Wednesday, January 10, 2007

Keet Hatchcover: More Art Underfoot


Photo & Text Copyright 2007 Seattle Daily Photo. All rights reserved, including reproduction or republishing.

You might remember the artistic City Light manhole cover photo I posted in August. I came upon this one near Pioneer Square and was really taken with it. This is one of 32 hatchcovers commissioned in 1976, carved in wood by Tlingit master carver Nathan Jackson, then cast. "Keet" is Tlingit for killer whale. "Nathan Jackson, Master Carver and a Chilkoot Tlingit, has been working in native arts since 1959. He attended the Institute of American Indian Arts in Santa Fe, New Mexico, where he specialized in fabric design, silkscreen, and graphics. Since 1967, he has been a freelance artist doing traditional style woodcarving, jewelry, and design. Jackson has completed numerous totem poles, screens, panels, and restoration projects. He has instructed woodcarving and design at several colleges, museums, and cultural centers." ~ info from Southeast Alaska Discovery Center

8 comments:

Olivier said...

superbe, une vraie oeuvre d'art.


superb, a true work of art.

Ackworth Born said...

Don't know if it is you or blogger but I seem to be getting messages to say that a script on your site is not running properly -- something to do with Adobe Flash. Hope you can fix it.

Carol E. said...

Nice. My husband has Tlingit ancestry. His grandmother was Tlingit from Alaska. Thanks for the word for killer whale!

Meg in Nelson said...

I knew it had something to do with Alaska - I've seen some textile and clothing designs and they looked similar. Great!

Kim said...

The traditons of Pacific Northwest native people's complex and bequtiful carving art is longstanding. Seattle has a history link to the Alaskan gold rush of the 1870s. A Seattle fellow in the curio trade in the late 1800s took Alaskan family totem poles and displayed them for the curious. There was a huge totem pole mounted in Pioneer Square, taken (I think) from the Alaskan village where Nathan Jackson now demonstrates Tlingit carving traditions. Somehow (probably because of his stature among all native carvers of the time) the Seattle public art folks back in the 70s chose him (rather than a local Seattle tribal artist) to create this work. The new totem pole errected in West Seattle at the lookout last year was carved by a local tribal member of the Duwamish. Carving traditions differ among all the people groups in the PWN that practice it, and each has it's own flavor. The Tlingit and Haida traditions, which to my uschooled eye seem similar, are probably the style you are recognizing as Alaskan. Really beautiful stuff. I recently viewed carvings at the BC Museum. It's a fascinating art.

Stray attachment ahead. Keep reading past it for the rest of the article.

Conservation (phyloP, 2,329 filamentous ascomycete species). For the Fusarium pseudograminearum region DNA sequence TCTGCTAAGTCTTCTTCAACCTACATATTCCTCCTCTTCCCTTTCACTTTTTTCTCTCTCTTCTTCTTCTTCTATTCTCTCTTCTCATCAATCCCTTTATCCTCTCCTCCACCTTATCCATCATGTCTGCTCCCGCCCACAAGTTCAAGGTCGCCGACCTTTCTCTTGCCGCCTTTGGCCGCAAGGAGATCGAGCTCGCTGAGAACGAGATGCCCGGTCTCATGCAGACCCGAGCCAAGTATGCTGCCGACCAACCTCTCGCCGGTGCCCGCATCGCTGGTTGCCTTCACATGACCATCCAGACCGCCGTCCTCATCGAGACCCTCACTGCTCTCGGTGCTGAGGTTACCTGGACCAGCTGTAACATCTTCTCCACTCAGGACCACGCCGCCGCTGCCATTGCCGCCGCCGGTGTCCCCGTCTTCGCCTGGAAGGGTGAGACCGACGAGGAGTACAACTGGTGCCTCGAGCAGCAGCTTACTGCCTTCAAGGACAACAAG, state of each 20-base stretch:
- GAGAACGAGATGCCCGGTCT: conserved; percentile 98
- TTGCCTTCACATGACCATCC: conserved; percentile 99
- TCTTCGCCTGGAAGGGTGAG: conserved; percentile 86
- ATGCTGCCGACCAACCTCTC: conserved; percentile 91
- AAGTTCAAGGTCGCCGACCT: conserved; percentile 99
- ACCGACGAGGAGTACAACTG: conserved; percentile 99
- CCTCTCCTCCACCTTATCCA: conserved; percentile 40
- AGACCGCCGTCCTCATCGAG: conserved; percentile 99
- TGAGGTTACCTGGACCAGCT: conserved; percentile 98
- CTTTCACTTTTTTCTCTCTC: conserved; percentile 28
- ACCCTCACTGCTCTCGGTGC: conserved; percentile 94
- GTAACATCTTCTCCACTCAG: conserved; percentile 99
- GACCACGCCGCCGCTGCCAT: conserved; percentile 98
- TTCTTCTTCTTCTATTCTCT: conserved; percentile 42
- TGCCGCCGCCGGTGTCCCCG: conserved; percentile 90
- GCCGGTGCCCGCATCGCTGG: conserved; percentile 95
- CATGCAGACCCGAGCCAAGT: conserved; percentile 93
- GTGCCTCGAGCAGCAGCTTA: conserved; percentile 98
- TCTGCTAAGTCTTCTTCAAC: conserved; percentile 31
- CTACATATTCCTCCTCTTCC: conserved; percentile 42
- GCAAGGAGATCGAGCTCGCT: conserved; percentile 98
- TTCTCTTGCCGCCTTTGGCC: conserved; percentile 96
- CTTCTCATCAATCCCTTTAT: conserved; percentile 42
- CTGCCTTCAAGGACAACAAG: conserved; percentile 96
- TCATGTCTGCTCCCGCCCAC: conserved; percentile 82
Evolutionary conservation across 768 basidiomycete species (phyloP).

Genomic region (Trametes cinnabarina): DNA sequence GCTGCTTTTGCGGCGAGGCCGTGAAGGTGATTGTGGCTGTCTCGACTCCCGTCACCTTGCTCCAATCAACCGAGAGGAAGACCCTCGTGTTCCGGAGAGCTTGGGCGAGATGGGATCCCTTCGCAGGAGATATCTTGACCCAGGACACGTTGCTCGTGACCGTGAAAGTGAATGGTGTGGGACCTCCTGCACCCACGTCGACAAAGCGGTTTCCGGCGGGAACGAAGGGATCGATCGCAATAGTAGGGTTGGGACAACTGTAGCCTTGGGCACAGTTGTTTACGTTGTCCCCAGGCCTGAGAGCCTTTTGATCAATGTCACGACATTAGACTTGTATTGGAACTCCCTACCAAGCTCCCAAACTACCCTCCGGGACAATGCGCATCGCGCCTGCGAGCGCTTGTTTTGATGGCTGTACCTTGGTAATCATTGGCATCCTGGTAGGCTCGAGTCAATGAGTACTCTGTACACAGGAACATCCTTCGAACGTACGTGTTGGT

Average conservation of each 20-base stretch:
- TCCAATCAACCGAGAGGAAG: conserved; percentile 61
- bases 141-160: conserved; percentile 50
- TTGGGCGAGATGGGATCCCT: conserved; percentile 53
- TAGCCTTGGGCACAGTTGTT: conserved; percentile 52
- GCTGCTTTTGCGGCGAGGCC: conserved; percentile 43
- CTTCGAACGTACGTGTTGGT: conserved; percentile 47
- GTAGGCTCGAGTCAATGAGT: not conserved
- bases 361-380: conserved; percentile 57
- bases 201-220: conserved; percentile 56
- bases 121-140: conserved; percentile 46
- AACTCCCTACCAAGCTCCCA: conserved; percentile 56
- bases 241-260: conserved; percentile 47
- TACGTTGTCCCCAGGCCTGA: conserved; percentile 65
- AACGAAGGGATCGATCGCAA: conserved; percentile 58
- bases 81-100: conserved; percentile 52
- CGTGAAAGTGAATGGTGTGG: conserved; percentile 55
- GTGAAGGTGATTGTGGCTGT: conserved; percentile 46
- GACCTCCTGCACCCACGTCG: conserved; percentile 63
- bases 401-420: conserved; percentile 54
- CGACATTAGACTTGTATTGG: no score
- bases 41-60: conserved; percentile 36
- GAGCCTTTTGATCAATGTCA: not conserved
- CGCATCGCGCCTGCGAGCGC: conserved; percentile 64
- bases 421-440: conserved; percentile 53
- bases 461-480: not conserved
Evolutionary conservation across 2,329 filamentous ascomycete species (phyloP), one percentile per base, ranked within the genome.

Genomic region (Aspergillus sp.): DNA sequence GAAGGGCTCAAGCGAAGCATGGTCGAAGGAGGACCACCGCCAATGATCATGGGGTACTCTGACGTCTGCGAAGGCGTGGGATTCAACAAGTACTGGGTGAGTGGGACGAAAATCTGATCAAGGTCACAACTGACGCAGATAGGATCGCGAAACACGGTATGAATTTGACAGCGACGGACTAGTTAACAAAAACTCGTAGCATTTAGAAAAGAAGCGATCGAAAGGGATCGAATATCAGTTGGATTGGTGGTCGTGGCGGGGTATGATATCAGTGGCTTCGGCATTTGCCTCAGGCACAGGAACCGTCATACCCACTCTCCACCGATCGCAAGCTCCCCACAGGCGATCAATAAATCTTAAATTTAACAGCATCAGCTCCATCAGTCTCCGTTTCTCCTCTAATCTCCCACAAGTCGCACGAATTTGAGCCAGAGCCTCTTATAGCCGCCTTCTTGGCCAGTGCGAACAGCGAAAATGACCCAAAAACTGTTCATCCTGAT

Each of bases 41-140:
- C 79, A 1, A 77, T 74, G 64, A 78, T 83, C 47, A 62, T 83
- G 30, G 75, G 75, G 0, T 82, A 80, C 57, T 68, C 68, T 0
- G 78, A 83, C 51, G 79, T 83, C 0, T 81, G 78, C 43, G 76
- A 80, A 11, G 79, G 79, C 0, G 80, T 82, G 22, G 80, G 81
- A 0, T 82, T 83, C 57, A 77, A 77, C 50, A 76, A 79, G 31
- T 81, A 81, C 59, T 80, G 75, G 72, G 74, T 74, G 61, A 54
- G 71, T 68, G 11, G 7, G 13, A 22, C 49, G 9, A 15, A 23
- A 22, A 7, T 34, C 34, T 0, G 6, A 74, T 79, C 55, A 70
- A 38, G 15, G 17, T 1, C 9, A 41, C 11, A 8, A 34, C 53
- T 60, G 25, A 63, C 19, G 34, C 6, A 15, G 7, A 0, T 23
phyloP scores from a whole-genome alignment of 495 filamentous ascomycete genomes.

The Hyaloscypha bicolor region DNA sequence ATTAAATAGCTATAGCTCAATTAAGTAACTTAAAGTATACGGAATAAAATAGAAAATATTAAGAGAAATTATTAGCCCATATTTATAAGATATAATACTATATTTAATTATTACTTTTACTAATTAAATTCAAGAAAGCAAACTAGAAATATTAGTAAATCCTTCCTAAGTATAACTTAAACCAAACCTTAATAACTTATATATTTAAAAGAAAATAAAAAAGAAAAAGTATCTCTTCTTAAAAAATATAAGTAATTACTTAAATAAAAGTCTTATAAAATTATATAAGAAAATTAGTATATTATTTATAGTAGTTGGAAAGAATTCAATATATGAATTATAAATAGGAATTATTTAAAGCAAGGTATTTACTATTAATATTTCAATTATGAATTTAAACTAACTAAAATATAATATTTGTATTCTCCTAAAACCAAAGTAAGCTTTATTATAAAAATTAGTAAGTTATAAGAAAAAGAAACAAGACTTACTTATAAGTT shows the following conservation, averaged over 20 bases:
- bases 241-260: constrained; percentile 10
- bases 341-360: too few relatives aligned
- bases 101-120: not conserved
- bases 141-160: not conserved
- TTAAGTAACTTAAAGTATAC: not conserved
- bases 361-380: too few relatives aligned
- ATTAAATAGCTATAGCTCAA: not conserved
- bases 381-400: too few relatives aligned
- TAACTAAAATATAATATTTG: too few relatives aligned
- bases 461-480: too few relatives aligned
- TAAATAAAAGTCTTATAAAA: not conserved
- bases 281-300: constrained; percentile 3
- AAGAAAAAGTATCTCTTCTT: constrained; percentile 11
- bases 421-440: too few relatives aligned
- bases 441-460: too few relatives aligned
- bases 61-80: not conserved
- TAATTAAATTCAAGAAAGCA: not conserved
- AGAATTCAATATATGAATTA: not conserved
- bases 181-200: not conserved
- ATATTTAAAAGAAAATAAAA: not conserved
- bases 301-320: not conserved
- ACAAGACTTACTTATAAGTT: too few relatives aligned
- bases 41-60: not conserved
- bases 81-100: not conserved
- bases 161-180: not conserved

-Kim

Dsole said...

wow, that's a lot of work!
I like the B/W feature... and the point that you have this art as a street feature, that's great!

Lavender Lady said...

Kim, I had no idea! How fascinating. Next time I'm in the city, I'll start looking down.

Bibi said...

Hi! I've seen these all over, and am now even more surprised to know that "keet" means "whale" in Tlingit. In the Serbian language, the same word pronounced "keet" also means "whale". Now THAT'S interesting!